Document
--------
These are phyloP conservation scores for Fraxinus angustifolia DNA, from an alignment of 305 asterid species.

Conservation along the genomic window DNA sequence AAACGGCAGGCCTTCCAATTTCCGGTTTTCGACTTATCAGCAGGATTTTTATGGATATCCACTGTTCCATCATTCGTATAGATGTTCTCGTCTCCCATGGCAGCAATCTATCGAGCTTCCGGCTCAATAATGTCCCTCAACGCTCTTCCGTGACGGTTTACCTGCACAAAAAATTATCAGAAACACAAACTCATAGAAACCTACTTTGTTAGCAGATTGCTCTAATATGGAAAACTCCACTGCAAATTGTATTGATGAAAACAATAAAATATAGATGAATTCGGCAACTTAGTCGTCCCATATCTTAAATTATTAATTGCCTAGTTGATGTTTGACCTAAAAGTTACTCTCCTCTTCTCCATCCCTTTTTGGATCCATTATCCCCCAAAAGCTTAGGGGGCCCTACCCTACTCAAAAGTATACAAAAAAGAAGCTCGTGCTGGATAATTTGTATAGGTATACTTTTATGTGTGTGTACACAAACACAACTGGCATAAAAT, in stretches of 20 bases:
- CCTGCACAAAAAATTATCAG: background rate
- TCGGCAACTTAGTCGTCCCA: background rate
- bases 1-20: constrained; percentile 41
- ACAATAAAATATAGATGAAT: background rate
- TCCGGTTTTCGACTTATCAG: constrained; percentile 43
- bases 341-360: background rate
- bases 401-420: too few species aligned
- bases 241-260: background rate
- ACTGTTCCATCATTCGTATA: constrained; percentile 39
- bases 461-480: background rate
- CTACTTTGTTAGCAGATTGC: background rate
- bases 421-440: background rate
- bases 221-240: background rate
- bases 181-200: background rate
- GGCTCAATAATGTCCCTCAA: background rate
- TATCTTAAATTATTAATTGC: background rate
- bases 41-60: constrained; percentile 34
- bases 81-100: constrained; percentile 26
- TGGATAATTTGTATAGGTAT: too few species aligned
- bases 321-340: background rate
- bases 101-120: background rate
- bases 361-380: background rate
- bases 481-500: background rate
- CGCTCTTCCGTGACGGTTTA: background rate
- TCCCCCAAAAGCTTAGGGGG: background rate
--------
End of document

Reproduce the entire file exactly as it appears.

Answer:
These are phyloP conservation scores for Fraxinus angustifolia DNA, from an alignment of 305 asterid species.

Conservation along the genomic window DNA sequence AAACGGCAGGCCTTCCAATTTCCGGTTTTCGACTTATCAGCAGGATTTTTATGGATATCCACTGTTCCATCATTCGTATAGATGTTCTCGTCTCCCATGGCAGCAATCTATCGAGCTTCCGGCTCAATAATGTCCCTCAACGCTCTTCCGTGACGGTTTACCTGCACAAAAAATTATCAGAAACACAAACTCATAGAAACCTACTTTGTTAGCAGATTGCTCTAATATGGAAAACTCCACTGCAAATTGTATTGATGAAAACAATAAAATATAGATGAATTCGGCAACTTAGTCGTCCCATATCTTAAATTATTAATTGCCTAGTTGATGTTTGACCTAAAAGTTACTCTCCTCTTCTCCATCCCTTTTTGGATCCATTATCCCCCAAAAGCTTAGGGGGCCCTACCCTACTCAAAAGTATACAAAAAAGAAGCTCGTGCTGGATAATTTGTATAGGTATACTTTTATGTGTGTGTACACAAACACAACTGGCATAAAAT, in stretches of 20 bases:
- CCTGCACAAAAAATTATCAG: background rate
- TCGGCAACTTAGTCGTCCCA: background rate
- bases 1-20: constrained; percentile 41
- ACAATAAAATATAGATGAAT: background rate
- TCCGGTTTTCGACTTATCAG: constrained; percentile 43
- bases 341-360: background rate
- bases 401-420: too few species aligned
- bases 241-260: background rate
- ACTGTTCCATCATTCGTATA: constrained; percentile 39
- bases 461-480: background rate
- CTACTTTGTTAGCAGATTGC: background rate
- bases 421-440: background rate
- bases 221-240: background rate
- bases 181-200: background rate
- GGCTCAATAATGTCCCTCAA: background rate
- TATCTTAAATTATTAATTGC: background rate
- bases 41-60: constrained; percentile 34
- bases 81-100: constrained; percentile 26
- TGGATAATTTGTATAGGTAT: too few species aligned
- bases 321-340: background rate
- bases 101-120: background rate
- bases 361-380: background rate
- bases 481-500: background rate
- CGCTCTTCCGTGACGGTTTA: background rate
- TCCCCCAAAAGCTTAGGGGG: background rate